Kissinger has pointed out that balance of power politics without at least some international agreement on values cannot produce stability. Yet agreement on shared values is difficult to achieve. To an extent, the Concert of Europe included this component. The powers agreed that territorial adjustment would only occur through consultation. The three members of the Holy Alliance – Prussia, Russia and Austria – agreed on the principle of monarchical legitimacy, while France and Britain demurred. Nevertheless, the governments of the day found enough shared values to make the Concert work for decades.
There is much that the great powers today – both rising and declining – can agree on. They all participate with vigor in the global economy. They are all active members of international organizations and parleys, such as the U.N. and various regional fora. They are all relatively conservative in that they do not seek substantial territorial aggrandizement and are essentially peace-loving. None seeks the elimination of any other sovereign state. Yet there are substantial exceptions and areas of disagreement. China opposes self-determination for Taiwan; Russia would like a free hand in its near-abroad; America intervenes in local hotspots if certain principles are violated.
A commitment to working through a Concert of Great Powers would present challenges and ethical quandaries for American policymakers, and would be difficult politically. The U.S. Congress enjoys grandstanding on moral issues. The president is required by law to produce public documents on international affairs that sometimes irritate other powers, such as the report on China’s military that was released last week, and the State Department’s Human Rights reports, released in late February. These reports have a great deal of utility and can encourage ethical behavior in the world. Nevertheless, cooperating closely with such rising powers as China, Russia, India, Brazil, Mexico, Turkey, Indonesia, Egypt and Saudi Arabia should become at least as high a priority as sermonizing to the rest of the world about ethics.
This would mean, not giving up our values, but moderating the vehemence of our pursuit of them. It would mean recognizing that cooperating with other great powers holds out the prospect of solving complex regional problems and maintaining global peace and prosperity, worthy moral objectives as well. Pursuit of great power accord might be worth the short-term toleration of unfortunate ethical lapses of other powers. It might require the U.S. to put religious freedom and democracy lower on the list of priorities than coordination with the great powers. It might mean pushing allies to do things that might seem unfair, in order to solve a conflict that would garner broad international support. In the end, resolution of local conflicts that attracts the support of the great powers would be eminently more stable than the alternatives.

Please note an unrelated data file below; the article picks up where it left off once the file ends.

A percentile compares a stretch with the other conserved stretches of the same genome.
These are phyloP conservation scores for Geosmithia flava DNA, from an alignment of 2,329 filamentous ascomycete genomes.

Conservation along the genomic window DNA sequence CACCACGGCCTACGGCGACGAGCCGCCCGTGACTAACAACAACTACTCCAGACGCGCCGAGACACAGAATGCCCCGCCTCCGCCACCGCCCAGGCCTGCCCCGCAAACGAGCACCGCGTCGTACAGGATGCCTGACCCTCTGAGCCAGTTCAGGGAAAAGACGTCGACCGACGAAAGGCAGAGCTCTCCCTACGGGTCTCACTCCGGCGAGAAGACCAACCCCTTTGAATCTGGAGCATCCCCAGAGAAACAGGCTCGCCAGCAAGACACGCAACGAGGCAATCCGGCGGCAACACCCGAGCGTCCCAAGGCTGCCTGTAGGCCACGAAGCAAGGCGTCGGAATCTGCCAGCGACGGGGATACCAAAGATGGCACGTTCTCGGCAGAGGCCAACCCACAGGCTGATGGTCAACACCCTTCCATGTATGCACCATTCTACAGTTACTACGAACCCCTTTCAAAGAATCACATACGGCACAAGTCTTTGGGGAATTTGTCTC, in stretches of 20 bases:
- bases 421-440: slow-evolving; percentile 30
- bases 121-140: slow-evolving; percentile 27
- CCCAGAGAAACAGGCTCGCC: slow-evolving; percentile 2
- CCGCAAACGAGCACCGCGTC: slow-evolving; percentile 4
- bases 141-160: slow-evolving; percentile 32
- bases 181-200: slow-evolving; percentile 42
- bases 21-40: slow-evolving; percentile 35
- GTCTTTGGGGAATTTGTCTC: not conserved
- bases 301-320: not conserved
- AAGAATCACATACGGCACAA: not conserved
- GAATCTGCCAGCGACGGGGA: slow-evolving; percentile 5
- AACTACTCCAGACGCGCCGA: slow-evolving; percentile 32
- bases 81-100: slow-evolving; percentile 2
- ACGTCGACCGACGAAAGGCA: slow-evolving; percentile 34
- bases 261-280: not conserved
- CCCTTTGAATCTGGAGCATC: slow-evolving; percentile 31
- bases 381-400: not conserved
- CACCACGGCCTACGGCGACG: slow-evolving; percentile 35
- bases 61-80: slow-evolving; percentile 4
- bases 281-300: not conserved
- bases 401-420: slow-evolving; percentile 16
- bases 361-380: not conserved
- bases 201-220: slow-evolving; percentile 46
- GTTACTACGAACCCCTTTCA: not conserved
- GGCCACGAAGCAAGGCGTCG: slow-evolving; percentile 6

The world has a large number of international and regional fora, including the UN (both the General Assembly and the Security Council), NATO, the G-20, the Asia-Pacific Economic Cooperation forum, Organization of American States, Organization of the Islamic Conference, African Union, Arab League, the EU, the Shanghai Cooperation Organization, the IMF, World Bank and regional development banks, and the WTO, among others. What do we do with all of them?
These groupings and institutions should not necessarily be replaced by other machinery. However, a regular forum for the great powers, both rising and declining, to meet and discuss issues, and perhaps in time, to confront aggressors and solve regional problems, is needed. Whether this could take place through an existing vehicle, say, the G-20, or the U.N. Security Council (revamped to include new members), or even through regular bilateral discussions and ad-hoc parleys, such as the North Korea six-party talks, such diplomatic coordination would be critical to a peaceful transformation of the international system.
This approach does not preclude the U.S. from giving voice to its values — promoting democracy, human rights, and private enterprise. It simply suggests that the best way to pursue these ends in the long run is through a peaceful coordination of the interests of the great powers. Again, sometimes the emotionally-satisfying sermonizing we Americans enjoy can be counterproductive to the very aims we seek. Though more intensive diplomatically, especially in the near term, this approach over the long term could lift the burden of global stability off the solitary shoulders of the United States.
It is unclear what the initial steps this administration should take to usher in a multipolar world. President Obama is traveling to Britain this week for the G-20 summit, not a bad time to launch such a discussion. Updating the existing machinery, already under way, is not a bad beginning. Let’s hope that Movement Obama remains true to its rhetoric and seeks renewal in American foreign policy.